asthma; remodeling; inflammation; bronchoscopy; imaging
4.  Plasma Levels of High-Density Lipoprotein Cholesterol and Outcomes in Pulmonary Arterial Hypertension 
Rationale: High-density lipoprotein cholesterol (HDL-C) promotes healthy vascular function, and it is decreased in insulin resistance. Insulin resistance predisposes to pulmonary vascular disease.
Objectives: We hypothesized that HDL-C is associated with clinical outcomes in pulmonary arterial hypertension (PAH).
Methods: Plasma HDL-C concentrations were measured in 69 patients with PAH (age, 46.7 ± 12.9 yr; female, 90%) and 229 control subjects (age, 57 ± 13 yr; female, 48%). Clinical outcomes of interest included hospitalization for PAH, lung transplantation, and all-cause mortality. Survival and time to clinical worsening curves were derived by the Kaplan-Meier method. Cox regression modeling of outcome versus HDL-C with individual covariate adjustments was performed.
Measurement and Main Results: HDL-C was low in subjects with PAH compared with control subjects (median, interquartile range: PAH: 36, 29–40 mg/dl; control subjects: 49, 40–60 mg/dl; P < 0.001). An HDL-C level of 35 mg/dl discriminated survivors from nonsurvivors, with a sensitivity of 100% and specificity of 60%. After a median follow-up of 592 days, high HDL-C was associated with decreased mortality (hazard ratio for every 5-mg/dl increase in HDL-C, 0.643; 95% confidence interval, 0.504–0.822; P = 0.001) and less clinical worsening (hazard ratio for every 5-mg/dl increase in HDL-C, 0.798; 95% confidence interval, 0.663–0.960; P = 0.02). HDL-C remained a significant predictor of survival after adjusting for cardiovascular risk factors, C-reactive protein, indices of insulin resistance, and severity of PAH (all P < 0.05).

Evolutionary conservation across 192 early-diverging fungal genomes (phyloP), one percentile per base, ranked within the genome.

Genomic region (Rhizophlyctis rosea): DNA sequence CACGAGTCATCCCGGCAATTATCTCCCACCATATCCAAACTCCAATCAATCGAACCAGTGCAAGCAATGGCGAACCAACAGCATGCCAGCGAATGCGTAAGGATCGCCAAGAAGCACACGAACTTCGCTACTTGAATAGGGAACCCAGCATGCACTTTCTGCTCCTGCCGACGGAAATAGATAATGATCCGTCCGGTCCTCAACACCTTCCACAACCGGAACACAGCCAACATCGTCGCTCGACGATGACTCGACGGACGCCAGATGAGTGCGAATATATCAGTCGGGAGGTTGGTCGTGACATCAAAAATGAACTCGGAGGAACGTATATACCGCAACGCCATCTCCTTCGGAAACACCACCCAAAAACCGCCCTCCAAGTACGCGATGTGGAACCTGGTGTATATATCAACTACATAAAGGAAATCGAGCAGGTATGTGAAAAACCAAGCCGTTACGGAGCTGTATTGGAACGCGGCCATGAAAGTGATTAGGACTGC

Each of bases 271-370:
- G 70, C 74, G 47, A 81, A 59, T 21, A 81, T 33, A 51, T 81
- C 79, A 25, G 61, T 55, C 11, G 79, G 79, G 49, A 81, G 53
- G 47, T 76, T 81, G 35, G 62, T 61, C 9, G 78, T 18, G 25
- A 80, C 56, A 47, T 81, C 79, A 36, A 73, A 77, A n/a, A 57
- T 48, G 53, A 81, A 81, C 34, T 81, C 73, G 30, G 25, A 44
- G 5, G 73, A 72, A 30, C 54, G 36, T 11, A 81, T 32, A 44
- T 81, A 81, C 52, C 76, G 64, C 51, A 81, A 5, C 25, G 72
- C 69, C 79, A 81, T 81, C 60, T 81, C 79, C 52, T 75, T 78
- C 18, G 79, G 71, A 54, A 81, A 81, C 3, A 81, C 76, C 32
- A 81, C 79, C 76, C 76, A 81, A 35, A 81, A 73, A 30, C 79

Conclusions: Low plasma HDL-C is associated with higher mortality and clinical worsening in PAH. This association does not appear to be explained by underlying cardiovascular risk factors, insulin resistance, or the severity of PAH.
doi:10.1164/rccm.201001-0007OC
PMCID: PMC2937236  PMID: 20448092
hypertension; pulmonary; cholesterol; high-density lipoprotein; mortality
5.  Use of Exhaled Nitric Oxide Measurement to Identify a Reactive, at-Risk Phenotype among Patients with Asthma 
Rationale: Exhaled nitric oxide (FeNO) is a biomarker of airway inflammation in mild to moderate asthma. However, whether FeNO levels are informative regarding airway inflammation in patients with severe asthma, who are refractory to conventional treatment, is unknown. Here, we hypothesized that classification of severe asthma based on airway inflammation as defined by FeNO levels would identify a more reactive, at-risk asthma phenotype.
Methods: FeNO and major features of asthma, including airway inflammation, airflow limitation, hyperinflation, hyperresponsiveness, and atopy, were determined in 446 individuals with various degrees of asthma severity (175 severe, 271 nonsevere) and 49 healthy subjects enrolled in the Severe Asthma Research Program.
Measurements and Main Results: FeNO levels were similar among patients with severe and nonsevere asthma. The proportion of individuals with high FeNO levels (>35 ppb) was the same (40%) among groups despite greater corticosteroid therapy in severe asthma. All patients with asthma and high FeNO had more airway reactivity (maximal reversal in response to bronchodilator administration and by methacholine challenge), more evidence of allergic airway inflammation (sputum eosinophils), more evidence of atopy (positive skin tests, higher serum IgE and blood eosinophils), and more hyperinflation, but decreased awareness of their symptoms. High FeNO identified those patients with severe asthma characterized by the greatest airflow obstruction and hyperinflation and most frequent use of emergency care.
Conclusions: Grouping of asthma by FeNO provides an independent classification of asthma severity, and among patients with severe asthma identifies the most reactive and worrisome asthma phenotype.
doi:10.1164/rccm.200905-0695OC
PMCID: PMC2874447  PMID: 20133930
nitric oxide; severe asthma; phenotype; airway reactivity; exhaled breath
6.  Identification of Asthma Phenotypes Using Cluster Analysis in the Severe Asthma Research Program 
Rationale: The Severe Asthma Research Program cohort includes subjects with persistent asthma who have undergone detailed phenotypic characterization. Previous univariate methods compared features of mild, moderate, and severe asthma.
Objectives: To identify novel asthma phenotypes using an unsupervised hierarchical cluster analysis.
Methods: Reduction of the initial 628 variables to 34 core variables was achieved by elimination of redundant data and transformation of categorical variables into ranked ordinal composite variables. Cluster analysis was performed on 726 subjects.